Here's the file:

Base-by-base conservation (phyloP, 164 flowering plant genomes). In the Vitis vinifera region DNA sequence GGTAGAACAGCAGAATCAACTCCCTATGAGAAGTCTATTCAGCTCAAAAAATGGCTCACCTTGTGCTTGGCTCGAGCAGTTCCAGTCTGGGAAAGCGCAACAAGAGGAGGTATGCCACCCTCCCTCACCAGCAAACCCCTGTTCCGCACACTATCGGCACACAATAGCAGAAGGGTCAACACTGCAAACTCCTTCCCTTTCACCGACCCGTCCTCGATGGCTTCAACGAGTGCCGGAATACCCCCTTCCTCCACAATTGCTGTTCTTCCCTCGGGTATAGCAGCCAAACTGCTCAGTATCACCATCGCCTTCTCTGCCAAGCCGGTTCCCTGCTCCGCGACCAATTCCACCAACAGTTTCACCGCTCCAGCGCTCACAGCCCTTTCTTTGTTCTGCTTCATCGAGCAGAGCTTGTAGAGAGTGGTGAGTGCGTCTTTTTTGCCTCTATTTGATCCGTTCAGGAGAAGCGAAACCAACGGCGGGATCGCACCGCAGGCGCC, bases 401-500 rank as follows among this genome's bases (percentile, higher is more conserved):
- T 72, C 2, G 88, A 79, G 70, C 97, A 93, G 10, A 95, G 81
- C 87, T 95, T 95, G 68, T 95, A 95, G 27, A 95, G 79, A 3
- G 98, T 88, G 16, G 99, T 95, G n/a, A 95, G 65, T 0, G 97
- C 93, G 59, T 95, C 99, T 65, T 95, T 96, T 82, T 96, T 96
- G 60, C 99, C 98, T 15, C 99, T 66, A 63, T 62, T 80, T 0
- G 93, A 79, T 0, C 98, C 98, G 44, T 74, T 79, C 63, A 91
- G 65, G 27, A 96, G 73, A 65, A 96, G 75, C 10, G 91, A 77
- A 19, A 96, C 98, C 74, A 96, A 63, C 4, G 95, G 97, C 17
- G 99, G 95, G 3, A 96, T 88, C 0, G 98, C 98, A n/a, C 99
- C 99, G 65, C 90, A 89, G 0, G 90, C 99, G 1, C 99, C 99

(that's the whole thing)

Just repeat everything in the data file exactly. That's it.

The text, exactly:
Base-by-base conservation (phyloP, 164 flowering plant genomes). In the Vitis vinifera region DNA sequence GGTAGAACAGCAGAATCAACTCCCTATGAGAAGTCTATTCAGCTCAAAAAATGGCTCACCTTGTGCTTGGCTCGAGCAGTTCCAGTCTGGGAAAGCGCAACAAGAGGAGGTATGCCACCCTCCCTCACCAGCAAACCCCTGTTCCGCACACTATCGGCACACAATAGCAGAAGGGTCAACACTGCAAACTCCTTCCCTTTCACCGACCCGTCCTCGATGGCTTCAACGAGTGCCGGAATACCCCCTTCCTCCACAATTGCTGTTCTTCCCTCGGGTATAGCAGCCAAACTGCTCAGTATCACCATCGCCTTCTCTGCCAAGCCGGTTCCCTGCTCCGCGACCAATTCCACCAACAGTTTCACCGCTCCAGCGCTCACAGCCCTTTCTTTGTTCTGCTTCATCGAGCAGAGCTTGTAGAGAGTGGTGAGTGCGTCTTTTTTGCCTCTATTTGATCCGTTCAGGAGAAGCGAAACCAACGGCGGGATCGCACCGCAGGCGCC, bases 401-500 rank as follows among this genome's bases (percentile, higher is more conserved):
- T 72, C 2, G 88, A 79, G 70, C 97, A 93, G 10, A 95, G 81
- C 87, T 95, T 95, G 68, T 95, A 95, G 27, A 95, G 79, A 3
- G 98, T 88, G 16, G 99, T 95, G n/a, A 95, G 65, T 0, G 97
- C 93, G 59, T 95, C 99, T 65, T 95, T 96, T 82, T 96, T 96
- G 60, C 99, C 98, T 15, C 99, T 66, A 63, T 62, T 80, T 0
- G 93, A 79, T 0, C 98, C 98, G 44, T 74, T 79, C 63, A 91
- G 65, G 27, A 96, G 73, A 65, A 96, G 75, C 10, G 91, A 77
- A 19, A 96, C 98, C 74, A 96, A 63, C 4, G 95, G 97, C 17
- G 99, G 95, G 3, A 96, T 88, C 0, G 98, C 98, A n/a, C 99
- C 99, G 65, C 90, A 89, G 0, G 90, C 99, G 1, C 99, C 99